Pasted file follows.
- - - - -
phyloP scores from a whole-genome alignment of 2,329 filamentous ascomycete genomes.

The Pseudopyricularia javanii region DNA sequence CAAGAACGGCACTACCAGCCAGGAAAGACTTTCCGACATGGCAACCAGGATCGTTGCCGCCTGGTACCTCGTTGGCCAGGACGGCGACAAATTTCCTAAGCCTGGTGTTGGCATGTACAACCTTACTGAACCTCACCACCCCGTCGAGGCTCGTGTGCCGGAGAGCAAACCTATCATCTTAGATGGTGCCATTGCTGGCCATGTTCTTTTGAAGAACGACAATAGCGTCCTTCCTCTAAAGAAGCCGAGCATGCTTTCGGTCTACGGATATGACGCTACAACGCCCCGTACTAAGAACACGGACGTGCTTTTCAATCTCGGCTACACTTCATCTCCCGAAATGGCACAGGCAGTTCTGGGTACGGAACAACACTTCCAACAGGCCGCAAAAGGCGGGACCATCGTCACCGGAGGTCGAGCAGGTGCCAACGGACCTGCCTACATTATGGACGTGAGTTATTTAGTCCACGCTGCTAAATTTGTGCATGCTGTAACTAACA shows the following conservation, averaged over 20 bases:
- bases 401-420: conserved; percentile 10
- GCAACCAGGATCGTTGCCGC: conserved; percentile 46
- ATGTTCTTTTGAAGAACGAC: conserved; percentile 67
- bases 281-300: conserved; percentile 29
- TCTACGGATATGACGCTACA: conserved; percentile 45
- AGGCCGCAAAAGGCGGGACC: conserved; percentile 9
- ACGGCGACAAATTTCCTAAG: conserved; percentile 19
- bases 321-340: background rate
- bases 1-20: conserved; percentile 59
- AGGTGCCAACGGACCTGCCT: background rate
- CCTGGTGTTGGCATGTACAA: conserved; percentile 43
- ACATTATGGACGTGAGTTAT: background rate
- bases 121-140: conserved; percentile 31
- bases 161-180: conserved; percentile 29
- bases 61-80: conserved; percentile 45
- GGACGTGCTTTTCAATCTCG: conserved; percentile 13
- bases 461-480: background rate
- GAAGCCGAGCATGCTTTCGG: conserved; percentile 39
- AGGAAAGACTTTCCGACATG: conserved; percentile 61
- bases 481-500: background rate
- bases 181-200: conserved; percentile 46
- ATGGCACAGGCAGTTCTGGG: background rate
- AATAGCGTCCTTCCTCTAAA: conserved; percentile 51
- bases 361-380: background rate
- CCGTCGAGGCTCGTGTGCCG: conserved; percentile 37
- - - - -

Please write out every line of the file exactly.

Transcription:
phyloP scores from a whole-genome alignment of 2,329 filamentous ascomycete genomes.

The Pseudopyricularia javanii region DNA sequence CAAGAACGGCACTACCAGCCAGGAAAGACTTTCCGACATGGCAACCAGGATCGTTGCCGCCTGGTACCTCGTTGGCCAGGACGGCGACAAATTTCCTAAGCCTGGTGTTGGCATGTACAACCTTACTGAACCTCACCACCCCGTCGAGGCTCGTGTGCCGGAGAGCAAACCTATCATCTTAGATGGTGCCATTGCTGGCCATGTTCTTTTGAAGAACGACAATAGCGTCCTTCCTCTAAAGAAGCCGAGCATGCTTTCGGTCTACGGATATGACGCTACAACGCCCCGTACTAAGAACACGGACGTGCTTTTCAATCTCGGCTACACTTCATCTCCCGAAATGGCACAGGCAGTTCTGGGTACGGAACAACACTTCCAACAGGCCGCAAAAGGCGGGACCATCGTCACCGGAGGTCGAGCAGGTGCCAACGGACCTGCCTACATTATGGACGTGAGTTATTTAGTCCACGCTGCTAAATTTGTGCATGCTGTAACTAACA shows the following conservation, averaged over 20 bases:
- bases 401-420: conserved; percentile 10
- GCAACCAGGATCGTTGCCGC: conserved; percentile 46
- ATGTTCTTTTGAAGAACGAC: conserved; percentile 67
- bases 281-300: conserved; percentile 29
- TCTACGGATATGACGCTACA: conserved; percentile 45
- AGGCCGCAAAAGGCGGGACC: conserved; percentile 9
- ACGGCGACAAATTTCCTAAG: conserved; percentile 19
- bases 321-340: background rate
- bases 1-20: conserved; percentile 59
- AGGTGCCAACGGACCTGCCT: background rate
- CCTGGTGTTGGCATGTACAA: conserved; percentile 43
- ACATTATGGACGTGAGTTAT: background rate
- bases 121-140: conserved; percentile 31
- bases 161-180: conserved; percentile 29
- bases 61-80: conserved; percentile 45
- GGACGTGCTTTTCAATCTCG: conserved; percentile 13
- bases 461-480: background rate
- GAAGCCGAGCATGCTTTCGG: conserved; percentile 39
- AGGAAAGACTTTCCGACATG: conserved; percentile 61
- bases 481-500: background rate
- bases 181-200: conserved; percentile 46
- ATGGCACAGGCAGTTCTGGG: background rate
- AATAGCGTCCTTCCTCTAAA: conserved; percentile 51
- bases 361-380: background rate
- CCGTCGAGGCTCGTGTGCCG: conserved; percentile 37